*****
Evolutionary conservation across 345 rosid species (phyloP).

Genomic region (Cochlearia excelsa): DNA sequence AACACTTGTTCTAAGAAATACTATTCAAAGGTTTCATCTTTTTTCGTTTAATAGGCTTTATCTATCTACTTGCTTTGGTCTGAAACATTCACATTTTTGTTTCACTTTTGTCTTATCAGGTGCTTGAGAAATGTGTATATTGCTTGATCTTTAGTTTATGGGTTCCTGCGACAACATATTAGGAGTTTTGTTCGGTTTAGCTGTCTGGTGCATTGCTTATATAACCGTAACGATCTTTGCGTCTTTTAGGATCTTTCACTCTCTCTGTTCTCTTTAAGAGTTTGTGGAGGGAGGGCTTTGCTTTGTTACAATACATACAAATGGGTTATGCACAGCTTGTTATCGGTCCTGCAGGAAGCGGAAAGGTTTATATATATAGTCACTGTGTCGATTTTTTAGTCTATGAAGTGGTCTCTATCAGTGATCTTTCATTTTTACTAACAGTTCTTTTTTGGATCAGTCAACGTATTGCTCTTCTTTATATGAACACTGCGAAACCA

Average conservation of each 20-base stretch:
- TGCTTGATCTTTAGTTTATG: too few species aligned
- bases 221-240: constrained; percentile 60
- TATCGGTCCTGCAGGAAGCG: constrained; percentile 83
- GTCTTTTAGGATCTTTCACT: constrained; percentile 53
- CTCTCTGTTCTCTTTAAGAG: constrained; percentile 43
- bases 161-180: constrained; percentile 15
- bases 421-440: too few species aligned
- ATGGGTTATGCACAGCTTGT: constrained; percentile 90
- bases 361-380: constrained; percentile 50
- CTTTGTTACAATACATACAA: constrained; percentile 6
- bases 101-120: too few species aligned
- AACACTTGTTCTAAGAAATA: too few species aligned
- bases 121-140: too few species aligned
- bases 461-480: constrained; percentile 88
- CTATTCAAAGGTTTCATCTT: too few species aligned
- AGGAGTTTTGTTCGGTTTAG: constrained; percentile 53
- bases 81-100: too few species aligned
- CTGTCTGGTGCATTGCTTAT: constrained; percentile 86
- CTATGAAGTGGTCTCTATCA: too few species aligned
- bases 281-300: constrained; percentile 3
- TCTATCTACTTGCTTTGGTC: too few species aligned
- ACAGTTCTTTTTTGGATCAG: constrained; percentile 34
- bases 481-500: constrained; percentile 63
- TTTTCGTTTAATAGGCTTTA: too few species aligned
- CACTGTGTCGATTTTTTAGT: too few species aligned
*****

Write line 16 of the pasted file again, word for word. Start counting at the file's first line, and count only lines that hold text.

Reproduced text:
- bases 121-140: too few species aligned